The Sydney 2015 captains gathered at Luna Park last night to mark the beginning of the sport’s pinnacle event, the Netball World Cup, on Friday (today local time), with Jamaica opening their account against Samoa.With the backdrop of Sydney Harbour, the NWC 2015 captains looked ahead to the 10-day tournament, with all nations taking the court in day-one action.Trinidad and Tobago, and Barbados are the other Caribbean teams participating in the tournament. T&T play their opening game against Australia, while Barbados tackle New Zealand in their opening match.The World Cup returns to Australian soil after 24 years, with Australian and international fans expected to flock to Sydney Olympic Park for the 14th staging of the event.Candle lightingPrior to the captains’ call, players gathered for the official Candle Lighting ceremony, a tradition dating back to the first official World Cup in Eastbourne, England, in 1963.During the ceremony, each team captain lights a candle – a symbol of friendship and goodwill – and commits to honour the spirit of the game.The much-respected Candle Lighting Ceremony is a sacred tradition of the NWC and gives players and officials the opportunity to honour the past, present and future of the sport before they take to the court to compete for the ultimate prize – the World Cup.The tournament takes place at Allphones Arena and Netball Central, venues within Sydney Olympic Park.The captains are Nicole Aiken-Pinnock (Jamaica), Laura Geitz (Australia), Rhe-Ann Niles (Barbados), Geva Mentor (England), Mere Rabuka Neiliko (Fiji), Caroline Mtukule (Malawi), Casey Kopua (New Zealand), Juliana Naoupu-Laban and Opheira Harder-Karatau (Samoa), Hayley Mulheron (Scotland), Qingyi Lin (Singapore), Maryka Holtzhausen (South Africa), Semini Alwis (Sri Lanka), Joelisa Cooper (Trinidad and Tobago) and Peace Proscovia (Uganda).
He pointed out that unattached young persons of the inner-city communities such as Mount Salem are the main targets of the social intervention aspect of ZOSO. Story Highlights Speaking at the Rotary Club of Kingston’s luncheon on September 28 at The Jamaica Pegasus hotel in New Kingston, Mr. Sweeney said with the sign-off, the social-intervention programme “will begin to roll out effectively now”. “We have to engage the youth and ensure that they are moving in the right direction,” Mr. Sweeney emphasised. Deputy Chairman, Social Intervention Committee, Zones of Special Operations (ZOSO), Omar Sweeney, has announced that the operational framework for the social intervention aspect of the Government’s new anti-crime initiative has been signed off with the National Security Council.Speaking at the Rotary Club of Kingston’s luncheon on September 28 at The Jamaica Pegasus hotel in New Kingston, Mr. Sweeney said with the sign-off, the social-intervention programme “will begin to roll out effectively now”.“So, the first will begin in Montego Bay tomorrow (September 30). There will be more items in the media and more information that is coming out around these activities,” the Deputy Chairman said.In an interview with JIS News following his presentation regarding the social intervention aspect of ZOSO in Mount Salem, St. James, Mr. Sweeney pointed out that most of the [social intervention] initiatives now are around civil registration, including the delivery of birth certificates, tax registration numbers and other forms of identification as well as some public health services.“We are now moving to start looking at clean-up activities in the community in a coordinated way. That is solid waste removal, bushing, clearing of some areas, street lighting for public safety, [and] the development of youth corps,” Mr. Sweeney said.He pointed out that unattached young persons of the inner-city communities such as Mount Salem are the main targets of the social intervention aspect of ZOSO.“The Social Intervention Committee is formed as a critical tool to seek the peace of the communities that we deem as Zones of Special Operations. It’s a coordinated government response to some of the issues in these communities, or what we need to attack. What is true is that much of the violence produced in these communities is done by unattached youth,” Mr. Sweeney said.“If they are not attached to formal things or good things, you find that they will get attached to illegal activities, so the social-intervention strategy will have a strong focus on youth,” he noted.Mr. Sweeney called on members of the Rotary Club to assist with the social-intervention aspect of ZOSO.“Service clubs can provide an impact. Service clubs like Rotary possess tremendous professional skills, and the transfer of that knowledge will go a far way in what we would say is no cost. It costs nothing to transfer knowledge,” he said.“We have to engage the youth and ensure that they are moving in the right direction,” Mr. Sweeney emphasised.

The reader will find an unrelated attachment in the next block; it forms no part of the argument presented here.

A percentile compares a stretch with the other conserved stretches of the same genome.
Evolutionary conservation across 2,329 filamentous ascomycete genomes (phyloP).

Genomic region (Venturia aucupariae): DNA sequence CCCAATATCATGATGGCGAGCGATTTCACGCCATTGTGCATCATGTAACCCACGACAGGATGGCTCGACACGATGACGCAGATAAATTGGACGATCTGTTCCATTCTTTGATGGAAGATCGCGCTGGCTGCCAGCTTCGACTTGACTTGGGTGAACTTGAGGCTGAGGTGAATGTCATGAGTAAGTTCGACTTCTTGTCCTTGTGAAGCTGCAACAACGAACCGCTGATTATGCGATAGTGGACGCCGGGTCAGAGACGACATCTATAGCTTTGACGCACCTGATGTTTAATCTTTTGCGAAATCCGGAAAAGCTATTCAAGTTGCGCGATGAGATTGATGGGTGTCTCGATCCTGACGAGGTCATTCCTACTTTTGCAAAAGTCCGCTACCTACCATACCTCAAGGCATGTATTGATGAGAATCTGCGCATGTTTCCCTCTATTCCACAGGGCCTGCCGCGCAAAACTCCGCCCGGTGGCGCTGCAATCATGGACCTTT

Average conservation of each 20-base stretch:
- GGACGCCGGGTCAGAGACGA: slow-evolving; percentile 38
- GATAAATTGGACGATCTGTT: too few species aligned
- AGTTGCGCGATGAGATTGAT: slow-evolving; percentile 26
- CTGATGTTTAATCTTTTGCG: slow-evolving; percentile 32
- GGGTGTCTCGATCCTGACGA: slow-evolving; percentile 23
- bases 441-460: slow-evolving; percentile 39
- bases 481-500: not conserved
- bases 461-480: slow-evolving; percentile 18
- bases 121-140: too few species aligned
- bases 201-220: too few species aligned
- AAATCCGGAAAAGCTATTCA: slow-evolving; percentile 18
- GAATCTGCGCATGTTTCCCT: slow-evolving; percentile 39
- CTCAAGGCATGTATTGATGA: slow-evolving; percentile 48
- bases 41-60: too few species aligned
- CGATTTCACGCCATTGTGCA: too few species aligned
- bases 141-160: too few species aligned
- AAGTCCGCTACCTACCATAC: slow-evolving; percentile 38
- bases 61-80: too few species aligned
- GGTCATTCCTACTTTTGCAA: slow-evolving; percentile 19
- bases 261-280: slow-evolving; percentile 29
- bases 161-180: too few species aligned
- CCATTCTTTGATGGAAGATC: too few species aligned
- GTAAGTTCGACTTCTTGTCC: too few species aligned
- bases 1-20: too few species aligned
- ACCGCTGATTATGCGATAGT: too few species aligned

APTN National NewsOTTAWA – Hunter Tootoo, the former Nunavut speaker of the legislator, was named minister of Fisheries, Oceans and Canadian Coast Guard, ensuring an Inuk will again sit in the federal cabinet Wednesday.Tootoo is the second Inuk MP to hold a cabinet position – he beat out former MP Leona Aglukkaq who held several cabinet positions under the former Stephen Harper government.Prime Minister Justin Trudeau and his cabinet were sworn in Wednesday morning at Rideau Hall that included throat singing by two Inuk girls from Ottawa.The #SwearingIn of PM @JustinTrudeau is highlighted with throat singing by two #Ottawa Inuit girls. #PM23 pic.twitter.com/wkxUXtwzKv— OSGG / BSGG (@RideauHall) November 4, 2015There was speculation that Tootoo would be named to Trudeau’s cabinet prior to Wednesday.Many people took to social media to congratulate Tootoo, who is related to NHL hockey player Jordin Tootoo.Congrats @HunterTootoo new Minister of Fisheries, Oceans and Canadian Coast Guard #cdnpoli #nupoli— ITK (@ITK_CanadaInuit) November 4, 2015Inuit Tapiriit Kanatami President Natan Obed attended the swearing-in ceremony and said in an interview with APTN National News “it is a proud day for Inuit” and that he spoke to Tootoo shortly after he was sworn in as a minister.“This is a portfolio he holds that is quite near and dear to the hearts of the Inuit,” said Natan, adding he’ll be meeting formally with Tootoo soon. “He knows formal meetings are coming and there will be very difficult things (language and suicide prevention) I’ll be asking of him and I think he is ready for that.”The ITK is the national Inuit organization that represents nearly 60,000 Inuit.Other Aboriginal leaders like Assembly of First Nations National Chief Perry Bellegarde also congratulated Tootoo and Sheila North Wilson, grand chief of Manitoba Keewatinowi Okimakanak who tweeted:Very happy/hopeful that we now have an Indigenous Fisheries and Oceans Minister. Congratulations Hunter Tootoo— Sheila North Wilson (@shenorthwilson) November 4, 2015Others included former APTN National News reporter Ossie Michelin.HUNTER TOOTOO is the DFO Minster! We have an Inuk in charge of Fisheries and Oceans! And the Coast Guard too! #CantEven!— Ossie Michelin (@Osmich) November 4, 2015